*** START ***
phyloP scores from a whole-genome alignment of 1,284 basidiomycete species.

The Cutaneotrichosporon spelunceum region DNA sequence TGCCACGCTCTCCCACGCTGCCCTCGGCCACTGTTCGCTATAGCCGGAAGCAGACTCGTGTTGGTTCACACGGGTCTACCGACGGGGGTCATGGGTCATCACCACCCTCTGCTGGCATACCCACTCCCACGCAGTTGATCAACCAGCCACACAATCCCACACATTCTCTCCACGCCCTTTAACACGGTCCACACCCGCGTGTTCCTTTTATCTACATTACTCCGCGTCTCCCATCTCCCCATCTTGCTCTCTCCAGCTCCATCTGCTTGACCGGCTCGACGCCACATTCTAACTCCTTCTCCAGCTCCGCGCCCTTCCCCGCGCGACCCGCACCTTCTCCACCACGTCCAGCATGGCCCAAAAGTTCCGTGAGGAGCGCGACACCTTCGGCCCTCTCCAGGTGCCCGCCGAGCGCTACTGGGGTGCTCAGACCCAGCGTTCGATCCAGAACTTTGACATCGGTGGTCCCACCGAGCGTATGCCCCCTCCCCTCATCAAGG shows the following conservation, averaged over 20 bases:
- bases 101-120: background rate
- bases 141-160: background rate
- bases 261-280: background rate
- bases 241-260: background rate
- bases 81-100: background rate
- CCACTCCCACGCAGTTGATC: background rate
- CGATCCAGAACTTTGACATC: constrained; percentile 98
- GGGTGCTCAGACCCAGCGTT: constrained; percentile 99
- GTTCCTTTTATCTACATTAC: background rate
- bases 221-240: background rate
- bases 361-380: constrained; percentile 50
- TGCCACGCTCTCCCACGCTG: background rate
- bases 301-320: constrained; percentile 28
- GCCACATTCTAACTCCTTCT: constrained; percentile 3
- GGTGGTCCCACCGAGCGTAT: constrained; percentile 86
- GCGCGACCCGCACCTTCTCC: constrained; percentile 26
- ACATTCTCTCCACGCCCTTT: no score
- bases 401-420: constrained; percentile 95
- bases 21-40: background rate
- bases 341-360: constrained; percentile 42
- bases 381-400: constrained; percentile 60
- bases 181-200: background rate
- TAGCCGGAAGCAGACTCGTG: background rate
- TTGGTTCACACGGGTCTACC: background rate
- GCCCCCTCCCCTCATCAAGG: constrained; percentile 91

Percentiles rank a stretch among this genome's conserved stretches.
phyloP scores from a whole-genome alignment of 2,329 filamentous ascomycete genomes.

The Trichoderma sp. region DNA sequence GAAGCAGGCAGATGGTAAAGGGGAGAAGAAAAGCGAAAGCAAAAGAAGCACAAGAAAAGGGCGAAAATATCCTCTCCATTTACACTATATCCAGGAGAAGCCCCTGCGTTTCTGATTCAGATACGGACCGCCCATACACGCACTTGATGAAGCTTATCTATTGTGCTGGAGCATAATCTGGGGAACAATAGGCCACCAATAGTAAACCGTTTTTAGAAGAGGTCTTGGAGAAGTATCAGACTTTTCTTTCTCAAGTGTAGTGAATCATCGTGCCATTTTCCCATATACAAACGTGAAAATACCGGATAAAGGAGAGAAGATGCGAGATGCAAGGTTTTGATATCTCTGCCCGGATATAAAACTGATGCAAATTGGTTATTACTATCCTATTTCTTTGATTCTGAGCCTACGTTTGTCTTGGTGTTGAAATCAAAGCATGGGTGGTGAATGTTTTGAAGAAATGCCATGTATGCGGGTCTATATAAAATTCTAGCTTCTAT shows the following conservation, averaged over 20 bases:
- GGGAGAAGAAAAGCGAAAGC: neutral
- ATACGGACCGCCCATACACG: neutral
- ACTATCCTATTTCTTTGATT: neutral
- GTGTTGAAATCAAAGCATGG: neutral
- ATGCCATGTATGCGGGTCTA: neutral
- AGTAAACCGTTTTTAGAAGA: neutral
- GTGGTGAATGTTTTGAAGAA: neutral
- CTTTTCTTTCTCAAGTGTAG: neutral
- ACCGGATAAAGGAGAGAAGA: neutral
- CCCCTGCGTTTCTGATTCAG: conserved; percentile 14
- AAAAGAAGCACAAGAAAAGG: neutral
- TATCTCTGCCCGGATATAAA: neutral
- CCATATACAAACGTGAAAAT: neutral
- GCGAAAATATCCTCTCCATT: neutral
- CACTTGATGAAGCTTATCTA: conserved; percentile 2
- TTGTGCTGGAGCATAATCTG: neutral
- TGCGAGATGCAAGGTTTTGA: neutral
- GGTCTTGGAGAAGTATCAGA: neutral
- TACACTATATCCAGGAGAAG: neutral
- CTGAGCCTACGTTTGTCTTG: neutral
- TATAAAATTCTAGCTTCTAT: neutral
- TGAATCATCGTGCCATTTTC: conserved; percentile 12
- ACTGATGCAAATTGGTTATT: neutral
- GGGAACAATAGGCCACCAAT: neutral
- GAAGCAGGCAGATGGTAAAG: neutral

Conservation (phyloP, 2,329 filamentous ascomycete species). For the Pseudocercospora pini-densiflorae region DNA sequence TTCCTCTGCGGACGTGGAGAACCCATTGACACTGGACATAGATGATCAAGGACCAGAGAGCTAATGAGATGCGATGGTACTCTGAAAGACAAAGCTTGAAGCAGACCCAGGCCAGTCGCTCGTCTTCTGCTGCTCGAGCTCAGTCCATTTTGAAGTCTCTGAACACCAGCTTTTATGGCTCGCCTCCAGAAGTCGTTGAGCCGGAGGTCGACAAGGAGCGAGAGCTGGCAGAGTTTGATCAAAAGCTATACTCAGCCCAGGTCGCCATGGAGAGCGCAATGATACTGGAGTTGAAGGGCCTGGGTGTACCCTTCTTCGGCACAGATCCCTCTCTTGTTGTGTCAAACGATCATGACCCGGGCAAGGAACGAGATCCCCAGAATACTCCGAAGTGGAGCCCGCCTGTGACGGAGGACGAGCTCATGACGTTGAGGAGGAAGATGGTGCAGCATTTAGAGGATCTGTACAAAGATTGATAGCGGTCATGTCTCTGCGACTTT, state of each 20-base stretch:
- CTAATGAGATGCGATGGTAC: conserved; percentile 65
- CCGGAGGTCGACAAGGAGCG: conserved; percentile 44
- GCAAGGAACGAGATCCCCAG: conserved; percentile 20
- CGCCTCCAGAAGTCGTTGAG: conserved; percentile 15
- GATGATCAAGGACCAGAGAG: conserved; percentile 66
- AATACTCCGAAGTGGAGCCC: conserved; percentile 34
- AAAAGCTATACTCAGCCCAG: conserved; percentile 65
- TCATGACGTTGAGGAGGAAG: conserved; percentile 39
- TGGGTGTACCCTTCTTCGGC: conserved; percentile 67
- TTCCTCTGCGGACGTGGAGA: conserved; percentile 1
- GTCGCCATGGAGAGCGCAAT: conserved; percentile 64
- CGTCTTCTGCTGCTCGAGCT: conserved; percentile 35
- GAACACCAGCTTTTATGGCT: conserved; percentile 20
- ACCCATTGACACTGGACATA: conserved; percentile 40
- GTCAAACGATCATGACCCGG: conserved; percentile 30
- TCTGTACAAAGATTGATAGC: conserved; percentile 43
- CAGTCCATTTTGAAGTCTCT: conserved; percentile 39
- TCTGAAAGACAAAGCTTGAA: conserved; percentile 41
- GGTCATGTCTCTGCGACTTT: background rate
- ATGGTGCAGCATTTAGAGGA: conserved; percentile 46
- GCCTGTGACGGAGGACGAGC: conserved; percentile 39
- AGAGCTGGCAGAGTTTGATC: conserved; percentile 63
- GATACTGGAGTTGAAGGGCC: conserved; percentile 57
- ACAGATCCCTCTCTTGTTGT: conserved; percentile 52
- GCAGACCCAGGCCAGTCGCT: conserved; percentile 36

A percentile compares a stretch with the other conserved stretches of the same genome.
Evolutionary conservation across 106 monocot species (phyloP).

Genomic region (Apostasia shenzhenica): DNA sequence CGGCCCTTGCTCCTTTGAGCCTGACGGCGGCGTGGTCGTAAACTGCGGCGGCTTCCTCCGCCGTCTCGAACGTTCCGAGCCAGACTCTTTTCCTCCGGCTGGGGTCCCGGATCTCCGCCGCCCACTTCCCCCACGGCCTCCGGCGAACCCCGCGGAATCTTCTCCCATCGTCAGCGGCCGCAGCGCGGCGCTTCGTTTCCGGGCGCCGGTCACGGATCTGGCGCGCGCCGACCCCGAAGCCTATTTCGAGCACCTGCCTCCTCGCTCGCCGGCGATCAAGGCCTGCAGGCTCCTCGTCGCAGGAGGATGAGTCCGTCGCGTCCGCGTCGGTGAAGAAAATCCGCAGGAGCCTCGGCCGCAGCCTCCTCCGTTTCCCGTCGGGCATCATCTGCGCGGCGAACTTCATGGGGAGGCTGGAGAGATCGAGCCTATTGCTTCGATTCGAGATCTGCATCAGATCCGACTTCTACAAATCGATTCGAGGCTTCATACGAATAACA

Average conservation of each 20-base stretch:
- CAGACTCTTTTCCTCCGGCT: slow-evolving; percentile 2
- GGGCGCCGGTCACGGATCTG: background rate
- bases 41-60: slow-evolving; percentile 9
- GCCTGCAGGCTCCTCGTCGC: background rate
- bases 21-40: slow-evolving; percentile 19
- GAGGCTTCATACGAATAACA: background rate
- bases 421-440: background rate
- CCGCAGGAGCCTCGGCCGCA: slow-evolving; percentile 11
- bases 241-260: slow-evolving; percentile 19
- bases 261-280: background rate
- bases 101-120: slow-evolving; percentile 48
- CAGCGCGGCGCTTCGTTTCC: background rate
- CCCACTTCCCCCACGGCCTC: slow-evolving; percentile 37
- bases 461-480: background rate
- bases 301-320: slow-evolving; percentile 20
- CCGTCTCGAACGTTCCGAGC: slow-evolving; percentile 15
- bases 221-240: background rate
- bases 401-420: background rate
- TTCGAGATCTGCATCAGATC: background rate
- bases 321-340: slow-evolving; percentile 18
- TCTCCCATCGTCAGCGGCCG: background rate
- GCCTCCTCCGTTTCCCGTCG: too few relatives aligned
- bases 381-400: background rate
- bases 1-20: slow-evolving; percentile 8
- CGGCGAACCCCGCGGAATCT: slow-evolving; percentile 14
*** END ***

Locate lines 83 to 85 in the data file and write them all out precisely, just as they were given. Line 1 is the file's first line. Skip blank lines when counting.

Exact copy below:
Evolutionary conservation across 106 monocot species (phyloP).

Genomic region (Apostasia shenzhenica): DNA sequence CGGCCCTTGCTCCTTTGAGCCTGACGGCGGCGTGGTCGTAAACTGCGGCGGCTTCCTCCGCCGTCTCGAACGTTCCGAGCCAGACTCTTTTCCTCCGGCTGGGGTCCCGGATCTCCGCCGCCCACTTCCCCCACGGCCTCCGGCGAACCCCGCGGAATCTTCTCCCATCGTCAGCGGCCGCAGCGCGGCGCTTCGTTTCCGGGCGCCGGTCACGGATCTGGCGCGCGCCGACCCCGAAGCCTATTTCGAGCACCTGCCTCCTCGCTCGCCGGCGATCAAGGCCTGCAGGCTCCTCGTCGCAGGAGGATGAGTCCGTCGCGTCCGCGTCGGTGAAGAAAATCCGCAGGAGCCTCGGCCGCAGCCTCCTCCGTTTCCCGTCGGGCATCATCTGCGCGGCGAACTTCATGGGGAGGCTGGAGAGATCGAGCCTATTGCTTCGATTCGAGATCTGCATCAGATCCGACTTCTACAAATCGATTCGAGGCTTCATACGAATAACA

Average conservation of each 20-base stretch: